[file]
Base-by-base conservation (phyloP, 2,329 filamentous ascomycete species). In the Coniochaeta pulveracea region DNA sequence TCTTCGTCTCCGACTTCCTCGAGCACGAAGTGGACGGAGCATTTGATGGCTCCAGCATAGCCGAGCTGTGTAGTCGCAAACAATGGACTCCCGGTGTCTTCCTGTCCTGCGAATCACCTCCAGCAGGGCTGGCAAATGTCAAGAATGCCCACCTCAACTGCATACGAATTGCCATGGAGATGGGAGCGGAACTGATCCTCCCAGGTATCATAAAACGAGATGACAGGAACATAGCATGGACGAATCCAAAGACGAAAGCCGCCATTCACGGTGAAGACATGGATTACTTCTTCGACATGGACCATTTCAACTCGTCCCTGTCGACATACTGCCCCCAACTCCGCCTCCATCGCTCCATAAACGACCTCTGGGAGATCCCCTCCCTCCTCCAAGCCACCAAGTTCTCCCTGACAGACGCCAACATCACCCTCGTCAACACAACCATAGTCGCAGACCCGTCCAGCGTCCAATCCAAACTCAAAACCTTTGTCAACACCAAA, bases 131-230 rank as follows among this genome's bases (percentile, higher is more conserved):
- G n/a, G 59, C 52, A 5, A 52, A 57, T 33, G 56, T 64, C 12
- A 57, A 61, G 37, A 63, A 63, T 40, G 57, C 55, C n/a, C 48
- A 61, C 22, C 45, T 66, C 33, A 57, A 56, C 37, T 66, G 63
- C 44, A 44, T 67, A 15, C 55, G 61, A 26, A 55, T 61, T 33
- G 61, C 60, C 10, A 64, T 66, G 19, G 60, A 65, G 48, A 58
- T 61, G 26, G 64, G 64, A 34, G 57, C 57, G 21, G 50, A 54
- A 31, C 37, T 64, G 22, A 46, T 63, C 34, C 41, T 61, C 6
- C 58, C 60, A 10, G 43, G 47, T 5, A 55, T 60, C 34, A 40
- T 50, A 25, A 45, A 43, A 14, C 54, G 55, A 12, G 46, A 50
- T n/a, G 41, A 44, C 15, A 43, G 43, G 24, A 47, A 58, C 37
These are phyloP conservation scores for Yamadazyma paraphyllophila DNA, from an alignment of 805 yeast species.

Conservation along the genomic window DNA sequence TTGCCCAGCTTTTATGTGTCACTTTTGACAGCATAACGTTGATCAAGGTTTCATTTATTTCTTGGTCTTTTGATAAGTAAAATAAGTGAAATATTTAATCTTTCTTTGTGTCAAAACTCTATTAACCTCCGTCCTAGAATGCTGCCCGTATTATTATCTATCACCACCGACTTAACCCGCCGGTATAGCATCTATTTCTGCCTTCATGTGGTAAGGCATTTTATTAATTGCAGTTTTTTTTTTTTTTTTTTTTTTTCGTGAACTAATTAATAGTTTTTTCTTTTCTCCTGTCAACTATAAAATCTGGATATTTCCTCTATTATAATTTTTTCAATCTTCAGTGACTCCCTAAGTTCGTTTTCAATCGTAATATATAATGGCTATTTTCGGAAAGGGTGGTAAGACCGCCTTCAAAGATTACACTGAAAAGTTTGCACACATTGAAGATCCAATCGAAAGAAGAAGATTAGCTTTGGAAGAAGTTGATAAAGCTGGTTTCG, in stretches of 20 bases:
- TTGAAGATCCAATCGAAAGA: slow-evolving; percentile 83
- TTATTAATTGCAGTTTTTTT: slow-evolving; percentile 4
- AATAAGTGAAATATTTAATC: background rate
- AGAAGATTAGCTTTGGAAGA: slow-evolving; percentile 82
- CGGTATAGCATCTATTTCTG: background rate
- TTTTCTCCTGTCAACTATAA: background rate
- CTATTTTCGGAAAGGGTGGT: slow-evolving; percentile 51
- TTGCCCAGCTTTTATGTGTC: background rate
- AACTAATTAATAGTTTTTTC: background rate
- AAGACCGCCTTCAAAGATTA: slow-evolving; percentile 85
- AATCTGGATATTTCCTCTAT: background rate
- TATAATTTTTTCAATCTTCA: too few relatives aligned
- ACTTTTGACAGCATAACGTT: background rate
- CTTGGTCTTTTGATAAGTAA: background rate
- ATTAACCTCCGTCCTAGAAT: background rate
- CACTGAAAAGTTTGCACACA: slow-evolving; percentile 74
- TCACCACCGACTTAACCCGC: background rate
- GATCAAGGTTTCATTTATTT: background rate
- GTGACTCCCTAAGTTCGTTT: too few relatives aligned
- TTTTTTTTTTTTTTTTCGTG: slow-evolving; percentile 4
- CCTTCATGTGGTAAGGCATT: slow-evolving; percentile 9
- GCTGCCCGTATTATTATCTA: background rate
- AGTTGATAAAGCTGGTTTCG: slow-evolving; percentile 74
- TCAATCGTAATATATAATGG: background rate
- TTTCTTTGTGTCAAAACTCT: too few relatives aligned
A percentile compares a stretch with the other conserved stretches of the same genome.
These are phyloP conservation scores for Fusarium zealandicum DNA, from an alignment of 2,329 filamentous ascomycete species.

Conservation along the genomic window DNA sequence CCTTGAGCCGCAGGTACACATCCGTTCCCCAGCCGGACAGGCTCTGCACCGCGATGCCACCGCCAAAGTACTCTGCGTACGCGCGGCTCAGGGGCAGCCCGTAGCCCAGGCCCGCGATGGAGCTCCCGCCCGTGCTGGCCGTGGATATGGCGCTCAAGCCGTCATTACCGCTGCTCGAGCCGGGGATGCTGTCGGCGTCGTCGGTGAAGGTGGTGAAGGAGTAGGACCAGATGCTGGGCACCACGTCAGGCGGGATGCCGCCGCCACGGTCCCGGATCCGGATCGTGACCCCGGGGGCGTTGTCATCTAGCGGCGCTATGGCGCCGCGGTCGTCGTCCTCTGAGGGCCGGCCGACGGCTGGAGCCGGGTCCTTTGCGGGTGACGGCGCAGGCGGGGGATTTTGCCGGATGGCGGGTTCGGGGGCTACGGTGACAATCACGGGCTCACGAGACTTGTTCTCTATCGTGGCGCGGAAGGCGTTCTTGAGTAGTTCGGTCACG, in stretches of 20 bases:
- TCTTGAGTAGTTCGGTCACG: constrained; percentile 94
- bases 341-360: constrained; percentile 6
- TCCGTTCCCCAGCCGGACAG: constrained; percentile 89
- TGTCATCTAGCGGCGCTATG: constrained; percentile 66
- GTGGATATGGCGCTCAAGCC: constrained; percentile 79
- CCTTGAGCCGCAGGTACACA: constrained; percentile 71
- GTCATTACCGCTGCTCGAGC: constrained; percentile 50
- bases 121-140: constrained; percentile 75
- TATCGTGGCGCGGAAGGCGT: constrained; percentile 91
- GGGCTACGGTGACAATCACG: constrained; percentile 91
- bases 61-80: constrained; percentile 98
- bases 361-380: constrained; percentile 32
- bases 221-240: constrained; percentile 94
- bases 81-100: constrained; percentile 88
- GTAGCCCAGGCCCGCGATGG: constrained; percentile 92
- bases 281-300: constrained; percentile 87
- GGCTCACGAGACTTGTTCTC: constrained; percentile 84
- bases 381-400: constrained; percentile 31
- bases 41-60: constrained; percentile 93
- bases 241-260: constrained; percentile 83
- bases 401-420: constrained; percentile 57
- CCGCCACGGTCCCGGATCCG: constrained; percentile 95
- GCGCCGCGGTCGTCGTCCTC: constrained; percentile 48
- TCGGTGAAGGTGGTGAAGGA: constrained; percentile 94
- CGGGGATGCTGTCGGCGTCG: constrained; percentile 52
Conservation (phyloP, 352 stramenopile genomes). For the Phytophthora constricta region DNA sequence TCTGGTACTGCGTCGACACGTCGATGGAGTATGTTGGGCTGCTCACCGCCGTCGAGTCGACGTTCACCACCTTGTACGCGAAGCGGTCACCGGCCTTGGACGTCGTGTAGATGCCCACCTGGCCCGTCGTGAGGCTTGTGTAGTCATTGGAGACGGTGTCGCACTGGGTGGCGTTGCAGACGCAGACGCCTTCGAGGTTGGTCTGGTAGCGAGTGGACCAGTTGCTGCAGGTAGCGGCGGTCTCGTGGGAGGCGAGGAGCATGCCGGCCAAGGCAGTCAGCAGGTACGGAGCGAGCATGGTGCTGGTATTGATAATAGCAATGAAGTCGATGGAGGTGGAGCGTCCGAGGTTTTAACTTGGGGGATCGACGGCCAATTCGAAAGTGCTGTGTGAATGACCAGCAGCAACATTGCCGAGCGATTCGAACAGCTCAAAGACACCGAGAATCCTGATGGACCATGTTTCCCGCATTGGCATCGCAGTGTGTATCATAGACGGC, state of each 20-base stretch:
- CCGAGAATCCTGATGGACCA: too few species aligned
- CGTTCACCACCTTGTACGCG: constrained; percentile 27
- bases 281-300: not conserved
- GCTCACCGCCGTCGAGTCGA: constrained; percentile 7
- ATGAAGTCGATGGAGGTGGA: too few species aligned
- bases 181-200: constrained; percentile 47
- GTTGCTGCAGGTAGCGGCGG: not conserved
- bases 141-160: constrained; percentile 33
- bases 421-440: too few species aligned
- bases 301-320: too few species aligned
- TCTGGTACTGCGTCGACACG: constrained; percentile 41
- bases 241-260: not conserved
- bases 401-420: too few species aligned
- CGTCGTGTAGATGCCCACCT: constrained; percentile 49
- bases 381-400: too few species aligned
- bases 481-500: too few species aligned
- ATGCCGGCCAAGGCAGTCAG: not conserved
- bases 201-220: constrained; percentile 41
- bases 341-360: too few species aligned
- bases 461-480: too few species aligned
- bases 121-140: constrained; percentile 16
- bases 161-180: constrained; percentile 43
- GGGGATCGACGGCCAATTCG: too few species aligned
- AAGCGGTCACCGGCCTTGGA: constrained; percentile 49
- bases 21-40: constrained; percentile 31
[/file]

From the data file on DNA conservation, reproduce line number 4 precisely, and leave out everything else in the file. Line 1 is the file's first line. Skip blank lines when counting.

- A 61, C 22, C 45, T 66, C 33, A 57, A 56, C 37, T 66, G 63